One of natures coolest little critters, the tardigrade, is known for its odd abilities. They are able to survive extreme temperatures, can transform themselves into something like glass for long periods of time, and they can protect their DNA from radiation damage.
A previous study showed that tardigrades have a unique protein called Dsup that is able to suppress DNA damage caused by radiation. Researchers from the University of California, San Diego, have now discovered just how the protein works. The team discovered that the protein has two parts, one that binds to the DNA, and one that forms a sort of shield that protects the DNA from radiation.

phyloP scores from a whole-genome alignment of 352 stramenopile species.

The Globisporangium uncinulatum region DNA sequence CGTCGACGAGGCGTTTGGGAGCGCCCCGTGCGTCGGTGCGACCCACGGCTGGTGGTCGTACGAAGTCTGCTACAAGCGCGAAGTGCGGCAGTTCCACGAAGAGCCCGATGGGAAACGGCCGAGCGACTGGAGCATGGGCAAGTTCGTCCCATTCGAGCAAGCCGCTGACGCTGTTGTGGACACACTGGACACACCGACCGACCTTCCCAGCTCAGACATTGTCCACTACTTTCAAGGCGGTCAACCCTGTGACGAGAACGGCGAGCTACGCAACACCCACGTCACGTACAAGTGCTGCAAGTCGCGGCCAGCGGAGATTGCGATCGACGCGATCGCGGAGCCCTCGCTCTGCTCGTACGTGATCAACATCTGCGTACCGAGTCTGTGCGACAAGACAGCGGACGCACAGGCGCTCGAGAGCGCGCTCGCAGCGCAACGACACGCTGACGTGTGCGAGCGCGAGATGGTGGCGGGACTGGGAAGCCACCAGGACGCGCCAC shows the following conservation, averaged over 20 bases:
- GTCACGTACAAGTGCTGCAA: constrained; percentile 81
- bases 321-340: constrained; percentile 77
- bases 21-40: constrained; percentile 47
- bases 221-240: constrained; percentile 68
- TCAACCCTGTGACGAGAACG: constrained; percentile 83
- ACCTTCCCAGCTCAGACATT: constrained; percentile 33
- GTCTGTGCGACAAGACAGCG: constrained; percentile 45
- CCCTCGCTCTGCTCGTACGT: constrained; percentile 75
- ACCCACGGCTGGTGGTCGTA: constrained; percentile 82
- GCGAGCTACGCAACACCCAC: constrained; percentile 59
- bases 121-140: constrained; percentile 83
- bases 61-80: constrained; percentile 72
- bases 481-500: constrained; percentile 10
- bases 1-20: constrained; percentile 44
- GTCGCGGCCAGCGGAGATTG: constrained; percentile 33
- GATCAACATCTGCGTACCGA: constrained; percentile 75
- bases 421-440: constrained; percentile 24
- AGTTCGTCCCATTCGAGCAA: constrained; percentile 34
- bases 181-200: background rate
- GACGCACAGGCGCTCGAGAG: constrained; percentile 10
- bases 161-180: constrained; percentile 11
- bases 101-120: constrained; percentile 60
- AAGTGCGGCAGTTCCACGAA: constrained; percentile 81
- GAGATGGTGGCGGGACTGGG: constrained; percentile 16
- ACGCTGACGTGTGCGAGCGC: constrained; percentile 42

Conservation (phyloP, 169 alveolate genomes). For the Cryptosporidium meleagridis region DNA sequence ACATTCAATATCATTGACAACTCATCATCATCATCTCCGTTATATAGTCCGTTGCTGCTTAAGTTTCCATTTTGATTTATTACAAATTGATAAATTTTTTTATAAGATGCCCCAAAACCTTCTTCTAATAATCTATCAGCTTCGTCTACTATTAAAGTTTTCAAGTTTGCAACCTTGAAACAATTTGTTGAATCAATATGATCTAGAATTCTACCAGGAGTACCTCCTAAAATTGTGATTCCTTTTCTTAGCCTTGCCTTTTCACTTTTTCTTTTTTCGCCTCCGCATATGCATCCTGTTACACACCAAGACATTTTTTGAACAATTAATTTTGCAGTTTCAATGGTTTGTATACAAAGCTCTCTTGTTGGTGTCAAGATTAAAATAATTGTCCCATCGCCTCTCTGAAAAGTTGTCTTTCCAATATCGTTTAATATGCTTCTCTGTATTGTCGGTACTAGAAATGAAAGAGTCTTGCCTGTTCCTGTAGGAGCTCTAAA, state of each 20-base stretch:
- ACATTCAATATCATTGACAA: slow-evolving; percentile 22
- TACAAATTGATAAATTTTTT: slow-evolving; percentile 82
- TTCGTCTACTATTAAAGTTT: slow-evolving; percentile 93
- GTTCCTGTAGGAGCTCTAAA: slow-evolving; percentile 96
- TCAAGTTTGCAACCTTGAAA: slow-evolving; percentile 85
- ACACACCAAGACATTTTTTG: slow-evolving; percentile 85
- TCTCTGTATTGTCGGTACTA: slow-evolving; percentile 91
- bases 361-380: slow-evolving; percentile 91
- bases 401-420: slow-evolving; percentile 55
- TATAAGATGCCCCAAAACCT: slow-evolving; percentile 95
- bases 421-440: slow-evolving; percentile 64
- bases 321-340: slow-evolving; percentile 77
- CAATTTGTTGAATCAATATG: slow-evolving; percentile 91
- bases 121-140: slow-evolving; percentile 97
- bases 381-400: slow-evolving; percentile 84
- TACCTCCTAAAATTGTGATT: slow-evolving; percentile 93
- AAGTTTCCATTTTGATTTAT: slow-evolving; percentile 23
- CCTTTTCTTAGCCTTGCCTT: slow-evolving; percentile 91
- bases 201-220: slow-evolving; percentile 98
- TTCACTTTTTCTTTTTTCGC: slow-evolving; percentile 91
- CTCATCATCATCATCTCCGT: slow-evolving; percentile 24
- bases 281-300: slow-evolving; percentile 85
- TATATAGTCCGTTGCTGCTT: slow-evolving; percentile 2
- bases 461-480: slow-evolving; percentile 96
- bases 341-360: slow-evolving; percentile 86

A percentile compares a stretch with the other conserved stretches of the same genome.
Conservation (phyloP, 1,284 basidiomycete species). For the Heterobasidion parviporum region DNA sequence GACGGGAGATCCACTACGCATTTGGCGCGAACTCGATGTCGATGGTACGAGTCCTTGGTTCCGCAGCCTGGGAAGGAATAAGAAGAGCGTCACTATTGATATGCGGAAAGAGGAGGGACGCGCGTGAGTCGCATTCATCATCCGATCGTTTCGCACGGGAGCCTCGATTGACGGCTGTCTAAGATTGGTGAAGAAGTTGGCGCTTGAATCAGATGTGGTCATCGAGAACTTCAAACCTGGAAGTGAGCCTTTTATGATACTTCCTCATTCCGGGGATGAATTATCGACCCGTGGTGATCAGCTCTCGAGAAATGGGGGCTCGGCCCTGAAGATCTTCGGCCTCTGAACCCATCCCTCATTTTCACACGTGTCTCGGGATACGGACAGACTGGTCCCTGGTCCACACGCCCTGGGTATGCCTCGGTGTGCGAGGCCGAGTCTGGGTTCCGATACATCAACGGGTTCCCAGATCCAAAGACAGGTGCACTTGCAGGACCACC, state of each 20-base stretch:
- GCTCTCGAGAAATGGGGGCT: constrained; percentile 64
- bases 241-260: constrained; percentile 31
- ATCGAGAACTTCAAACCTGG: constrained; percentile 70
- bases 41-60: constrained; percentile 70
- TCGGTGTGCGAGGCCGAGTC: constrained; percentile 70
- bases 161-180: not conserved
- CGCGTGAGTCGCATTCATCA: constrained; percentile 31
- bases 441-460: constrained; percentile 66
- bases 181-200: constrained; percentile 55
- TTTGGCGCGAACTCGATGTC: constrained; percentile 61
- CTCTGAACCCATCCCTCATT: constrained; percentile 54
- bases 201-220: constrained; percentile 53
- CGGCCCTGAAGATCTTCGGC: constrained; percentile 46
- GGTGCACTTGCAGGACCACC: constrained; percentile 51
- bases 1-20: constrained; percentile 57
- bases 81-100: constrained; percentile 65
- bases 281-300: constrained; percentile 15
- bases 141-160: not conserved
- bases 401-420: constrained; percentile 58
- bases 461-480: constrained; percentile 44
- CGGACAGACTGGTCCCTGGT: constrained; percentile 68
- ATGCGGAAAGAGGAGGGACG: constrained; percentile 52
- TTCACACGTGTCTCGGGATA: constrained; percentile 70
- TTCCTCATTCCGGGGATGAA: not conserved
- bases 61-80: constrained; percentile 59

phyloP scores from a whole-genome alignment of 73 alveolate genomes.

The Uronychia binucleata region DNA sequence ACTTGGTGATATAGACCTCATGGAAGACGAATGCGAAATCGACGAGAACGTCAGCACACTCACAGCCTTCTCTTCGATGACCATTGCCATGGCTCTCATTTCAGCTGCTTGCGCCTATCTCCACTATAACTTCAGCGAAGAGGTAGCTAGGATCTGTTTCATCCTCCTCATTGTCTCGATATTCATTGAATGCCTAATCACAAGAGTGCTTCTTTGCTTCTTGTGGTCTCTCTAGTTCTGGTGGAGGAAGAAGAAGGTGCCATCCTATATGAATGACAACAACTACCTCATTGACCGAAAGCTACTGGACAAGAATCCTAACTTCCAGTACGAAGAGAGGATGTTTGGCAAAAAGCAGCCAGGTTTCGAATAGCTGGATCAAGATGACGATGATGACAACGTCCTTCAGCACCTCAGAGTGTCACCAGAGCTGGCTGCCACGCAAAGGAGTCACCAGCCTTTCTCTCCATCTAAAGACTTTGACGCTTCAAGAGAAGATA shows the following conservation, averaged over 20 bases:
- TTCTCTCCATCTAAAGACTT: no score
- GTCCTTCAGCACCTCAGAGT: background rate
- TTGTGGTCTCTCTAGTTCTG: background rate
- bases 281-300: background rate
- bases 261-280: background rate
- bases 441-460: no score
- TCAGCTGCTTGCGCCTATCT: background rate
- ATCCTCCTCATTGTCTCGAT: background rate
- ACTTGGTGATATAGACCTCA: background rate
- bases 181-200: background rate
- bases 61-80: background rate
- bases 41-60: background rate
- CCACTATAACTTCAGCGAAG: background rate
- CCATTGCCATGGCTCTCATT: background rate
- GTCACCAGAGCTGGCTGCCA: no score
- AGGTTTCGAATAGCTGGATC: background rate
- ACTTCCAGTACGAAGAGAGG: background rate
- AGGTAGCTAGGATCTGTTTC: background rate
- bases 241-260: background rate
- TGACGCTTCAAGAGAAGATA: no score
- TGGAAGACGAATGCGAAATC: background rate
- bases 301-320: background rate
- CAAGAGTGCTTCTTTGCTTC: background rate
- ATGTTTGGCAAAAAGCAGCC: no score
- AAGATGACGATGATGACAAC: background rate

The researchers suggest that this radiation shield actually evolved for another purpose, to protect the tardigrades from dehydration in dry environments. This discovery may one day have clinical applications that could help protect human cells from radiation.
Source: Science Alert
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